A BIOS to UEFI Transformation
Copy the SYSLINUX and DUET directories to a USB flash drive. (Alternatively, you can use a regular Linux installation on
another computer and use the USB flash drive as a target for the DUET installation.)
With these preliminaries out of the way, you can begin:
1. Unplug any external disk devices from your target system, including USB flash drives. They'll only confuse matters, and may be
at risk of damage should you mistakenly write data to one of them. If you want to do an initial install of DUET to a USB flash
drive, though, you should leave that one target drive plugged in.
2. Boot Parted Magic on your test system. At the boot loader menu, select the option, "Default Settings (Runs from RAM)."
3. Double-click the Partition Editor icon on the left side of the screen. This launches the GParted partitioning software. The resulting
window resembles Figure 1. Warning: See the "Troubleshooting Problems" section for an important caveat concerning
subsequent uses of GParted.
Figure 1. GParted is a flexible Linux partitioning tool
4. If your computer has more than one hard disk or if you have any removable disks plugged in, select the one you want to use for
testing from the button near the top-right corner of the screen. (It reads /dev/sda (55.89 GiB) in Figure 1.) Note the name
(/dev/sda, /dev/sdb, etc.) of the device; you'll need it later.
5. Select Device -> Create Partition Table from the GParted window. A dialog box appears.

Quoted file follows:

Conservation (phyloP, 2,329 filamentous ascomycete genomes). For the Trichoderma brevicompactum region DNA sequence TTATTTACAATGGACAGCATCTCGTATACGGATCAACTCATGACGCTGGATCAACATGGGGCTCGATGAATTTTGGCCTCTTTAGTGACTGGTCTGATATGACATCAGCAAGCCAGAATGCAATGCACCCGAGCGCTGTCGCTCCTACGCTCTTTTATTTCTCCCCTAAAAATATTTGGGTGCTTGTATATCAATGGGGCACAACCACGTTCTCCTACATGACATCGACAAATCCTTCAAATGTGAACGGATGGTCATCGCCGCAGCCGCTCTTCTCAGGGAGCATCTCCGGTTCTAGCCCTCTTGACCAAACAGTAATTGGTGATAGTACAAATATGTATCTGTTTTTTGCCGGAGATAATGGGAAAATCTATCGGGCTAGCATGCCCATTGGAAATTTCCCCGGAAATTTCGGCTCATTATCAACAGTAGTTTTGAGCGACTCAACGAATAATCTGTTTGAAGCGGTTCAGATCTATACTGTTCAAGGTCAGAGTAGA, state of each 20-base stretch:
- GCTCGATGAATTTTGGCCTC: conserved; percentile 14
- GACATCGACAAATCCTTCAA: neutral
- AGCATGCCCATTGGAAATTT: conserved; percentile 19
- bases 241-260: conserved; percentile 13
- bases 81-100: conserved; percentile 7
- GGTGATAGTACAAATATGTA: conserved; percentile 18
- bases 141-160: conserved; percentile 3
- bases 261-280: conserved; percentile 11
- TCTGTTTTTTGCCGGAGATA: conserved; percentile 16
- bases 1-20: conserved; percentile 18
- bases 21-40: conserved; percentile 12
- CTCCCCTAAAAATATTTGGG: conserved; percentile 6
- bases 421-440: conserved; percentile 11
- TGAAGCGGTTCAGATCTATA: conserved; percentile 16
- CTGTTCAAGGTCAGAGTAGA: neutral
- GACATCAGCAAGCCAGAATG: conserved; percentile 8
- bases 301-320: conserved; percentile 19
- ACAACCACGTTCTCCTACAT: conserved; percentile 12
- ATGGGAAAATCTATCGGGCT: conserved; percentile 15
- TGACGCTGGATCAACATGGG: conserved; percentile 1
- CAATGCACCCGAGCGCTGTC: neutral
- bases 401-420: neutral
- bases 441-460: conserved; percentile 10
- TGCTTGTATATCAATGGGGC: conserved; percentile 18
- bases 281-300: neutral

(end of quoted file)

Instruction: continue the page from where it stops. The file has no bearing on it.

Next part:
6. Expand the Advanced item and select GPT as the partition table type, as shown in Figure 2. Heed the warning in the dialog box;
if your disk has any data you want to save, click Cancel and rethink your plan. Note that it is possible to convert a disk from
MBR to GPT form non-destructively using my GPT fdisk (g i k c d s , and s d s ) software; however, the disk will be
non-bootable immediately after the conversion. Experimenting with DUET on your hard disk is risky, so try such a conversion
only if you're desperate and if you understand that you may have to re-install your boot OS. I don't describe such conversions on
A BIOS to UEFI Transformation
Figure 2. To prepare a disk for UEFI use, it's best if it's partitioned as a GPT disk.
7. Click Apply to create a new GPT on the disk.
8. Right-click in the large unallocated space and select New from the pop-up menu. You'll see a Create New Partition dialog box,
as in Figure 3. You'll now create an ESP that will both hold your DUET software and function as the ESP for the UEFI and your
Figure 3. GParted enables you to enter new partition data in several ways.